It’s still possible to transmit Covid even if you are immune to virus

A new study led by Public Health England (PHE) gives early warning that some people with existing Covid immunity can still carry high levels of the virus and could theoretically transmit it.

Susan Hopkins, senior medical adviser at PHE and co-leader of the study has highlighted this possibility.

“We found people with very high amounts of virus in their nose and throat swabs that would easily be in the range which would cause levels of transmission to other individuals.”

Hopkins stressed the need for people who had previously caught Covid-19 and recovered to obey social distancing rules, wear masks and observe hygiene to avoid transmitting the disease. On this basis, a relaxation of lockdown would be a long time coming.

However, another report, known as the Siren study, is more optimistic. Dr Simon Clarke, Associate Professor in Cellular Microbiology at the University of Reading, says, “The Siren study has major implications for how we can get out of the current crisis.

“The good news is that this study gives further weight that reinfection of Covid is rare, at least at this stage, and that having antibodies will provide protection for a meaningful amount of time, although it may not be lifelong immunity.”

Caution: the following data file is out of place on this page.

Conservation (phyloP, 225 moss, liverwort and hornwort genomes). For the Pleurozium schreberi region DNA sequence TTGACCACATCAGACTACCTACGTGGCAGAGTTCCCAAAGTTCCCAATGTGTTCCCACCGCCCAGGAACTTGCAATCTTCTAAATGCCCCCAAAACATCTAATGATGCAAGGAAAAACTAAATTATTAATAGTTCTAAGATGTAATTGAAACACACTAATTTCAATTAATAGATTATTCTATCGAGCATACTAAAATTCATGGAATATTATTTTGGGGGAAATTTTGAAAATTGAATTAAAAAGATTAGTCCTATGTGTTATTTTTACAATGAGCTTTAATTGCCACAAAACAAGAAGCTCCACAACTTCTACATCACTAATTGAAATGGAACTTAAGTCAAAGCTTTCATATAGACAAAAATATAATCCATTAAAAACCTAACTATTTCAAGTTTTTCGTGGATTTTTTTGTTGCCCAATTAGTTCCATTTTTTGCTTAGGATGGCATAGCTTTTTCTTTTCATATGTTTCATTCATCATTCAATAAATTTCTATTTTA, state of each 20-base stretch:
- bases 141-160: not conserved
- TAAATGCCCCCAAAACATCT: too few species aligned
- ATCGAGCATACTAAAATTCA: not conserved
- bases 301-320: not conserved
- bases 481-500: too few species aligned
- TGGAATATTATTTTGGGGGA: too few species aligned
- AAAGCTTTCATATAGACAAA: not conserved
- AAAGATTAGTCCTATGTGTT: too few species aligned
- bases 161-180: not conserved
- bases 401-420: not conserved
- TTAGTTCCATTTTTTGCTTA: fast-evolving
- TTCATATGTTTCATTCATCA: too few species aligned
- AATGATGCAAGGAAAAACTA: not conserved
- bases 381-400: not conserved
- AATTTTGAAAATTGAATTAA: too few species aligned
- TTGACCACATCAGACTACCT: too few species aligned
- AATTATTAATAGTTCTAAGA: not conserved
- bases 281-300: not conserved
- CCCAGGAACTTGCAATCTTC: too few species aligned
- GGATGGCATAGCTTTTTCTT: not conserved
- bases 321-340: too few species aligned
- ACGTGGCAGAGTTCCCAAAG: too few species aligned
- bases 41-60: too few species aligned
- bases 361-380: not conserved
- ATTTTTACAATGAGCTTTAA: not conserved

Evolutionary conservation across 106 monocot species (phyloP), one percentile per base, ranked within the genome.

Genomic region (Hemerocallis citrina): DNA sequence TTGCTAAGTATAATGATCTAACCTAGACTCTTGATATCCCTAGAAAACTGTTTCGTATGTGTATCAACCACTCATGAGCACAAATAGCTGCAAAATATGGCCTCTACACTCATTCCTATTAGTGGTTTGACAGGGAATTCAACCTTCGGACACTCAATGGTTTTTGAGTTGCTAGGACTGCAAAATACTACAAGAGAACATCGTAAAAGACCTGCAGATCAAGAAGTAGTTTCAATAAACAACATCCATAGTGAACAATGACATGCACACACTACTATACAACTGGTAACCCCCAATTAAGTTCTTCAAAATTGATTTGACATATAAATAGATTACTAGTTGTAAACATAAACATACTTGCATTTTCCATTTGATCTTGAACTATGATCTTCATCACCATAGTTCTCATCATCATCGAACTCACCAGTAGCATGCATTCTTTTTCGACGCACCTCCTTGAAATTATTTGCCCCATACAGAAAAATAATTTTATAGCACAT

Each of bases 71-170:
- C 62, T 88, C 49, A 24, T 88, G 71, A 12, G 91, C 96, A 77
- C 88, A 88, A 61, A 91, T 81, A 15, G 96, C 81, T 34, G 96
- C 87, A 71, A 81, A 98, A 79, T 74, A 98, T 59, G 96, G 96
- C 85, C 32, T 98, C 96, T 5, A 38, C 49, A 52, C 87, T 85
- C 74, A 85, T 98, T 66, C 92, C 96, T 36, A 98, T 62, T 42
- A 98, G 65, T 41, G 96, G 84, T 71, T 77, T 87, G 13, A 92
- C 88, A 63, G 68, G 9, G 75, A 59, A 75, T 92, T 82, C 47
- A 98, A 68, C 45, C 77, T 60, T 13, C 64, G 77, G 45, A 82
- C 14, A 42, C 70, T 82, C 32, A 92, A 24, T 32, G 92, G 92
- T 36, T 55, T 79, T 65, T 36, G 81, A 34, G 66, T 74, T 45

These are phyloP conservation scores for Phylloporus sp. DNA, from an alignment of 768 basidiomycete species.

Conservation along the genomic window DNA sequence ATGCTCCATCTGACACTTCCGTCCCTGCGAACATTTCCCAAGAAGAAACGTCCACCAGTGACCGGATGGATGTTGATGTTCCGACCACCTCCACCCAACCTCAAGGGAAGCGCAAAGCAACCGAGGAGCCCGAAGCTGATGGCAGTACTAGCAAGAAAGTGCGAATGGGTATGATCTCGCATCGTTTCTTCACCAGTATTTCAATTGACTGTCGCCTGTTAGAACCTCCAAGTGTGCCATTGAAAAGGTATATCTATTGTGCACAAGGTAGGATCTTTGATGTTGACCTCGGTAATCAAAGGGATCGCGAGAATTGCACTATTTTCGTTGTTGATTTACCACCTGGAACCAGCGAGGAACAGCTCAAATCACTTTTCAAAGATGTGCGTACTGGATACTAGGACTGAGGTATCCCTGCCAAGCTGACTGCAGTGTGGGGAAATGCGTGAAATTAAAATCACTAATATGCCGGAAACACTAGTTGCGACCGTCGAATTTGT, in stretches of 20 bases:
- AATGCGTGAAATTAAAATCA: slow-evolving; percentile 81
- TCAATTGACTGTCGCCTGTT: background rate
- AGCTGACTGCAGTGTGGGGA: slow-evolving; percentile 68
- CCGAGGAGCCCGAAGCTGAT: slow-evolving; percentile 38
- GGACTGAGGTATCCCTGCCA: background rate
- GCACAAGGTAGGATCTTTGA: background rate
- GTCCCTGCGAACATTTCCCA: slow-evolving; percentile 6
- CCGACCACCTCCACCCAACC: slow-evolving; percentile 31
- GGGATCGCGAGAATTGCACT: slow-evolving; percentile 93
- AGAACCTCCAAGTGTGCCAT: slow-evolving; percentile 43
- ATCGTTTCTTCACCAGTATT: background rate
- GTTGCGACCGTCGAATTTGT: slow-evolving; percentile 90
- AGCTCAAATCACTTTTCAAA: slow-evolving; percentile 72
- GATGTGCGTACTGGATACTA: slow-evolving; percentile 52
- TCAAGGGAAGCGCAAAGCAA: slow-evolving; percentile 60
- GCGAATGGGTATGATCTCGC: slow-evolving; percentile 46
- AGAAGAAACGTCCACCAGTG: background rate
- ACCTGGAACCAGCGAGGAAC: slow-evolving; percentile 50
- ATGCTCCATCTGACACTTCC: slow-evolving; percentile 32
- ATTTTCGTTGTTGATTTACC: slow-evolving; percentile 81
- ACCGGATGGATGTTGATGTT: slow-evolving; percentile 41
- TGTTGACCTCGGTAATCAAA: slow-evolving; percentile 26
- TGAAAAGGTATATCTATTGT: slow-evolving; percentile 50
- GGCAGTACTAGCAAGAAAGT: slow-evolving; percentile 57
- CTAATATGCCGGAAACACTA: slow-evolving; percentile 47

He also give us an idea of what the conditions should be for release of lockdown. “The concerning finding is that some people who have Covid antibodies (from an infection) appear to still be able to carry the coronavirus and could spread it to others. This means that the vast majority of the population will either need to have natural immunity or have been immunised for us to fully lift restrictions on our lives,” he said.

Lawrence Young, Virologist and Professor of Molecular Oncology at Warwick Medical School added that because the results cover the months before the new variant took hold, “it will be important to determine whether previous infection with the old virus variant is able to offer protection from re-infection with the new virus variant”.

Recent reports suggest not all vaccines will be equally effective the latest variants, but we must keep a sense of perspective. Professor Sarah Gilbert, a pioneer of the Oxford-AstraZeneca vaccine, states that they may have a reduction in efficacy against mild to moderate disease and may not reduce the total number of Covid cases.

We must remember, she says, they’ll still offer protection against severe disease, hospitalisation and death.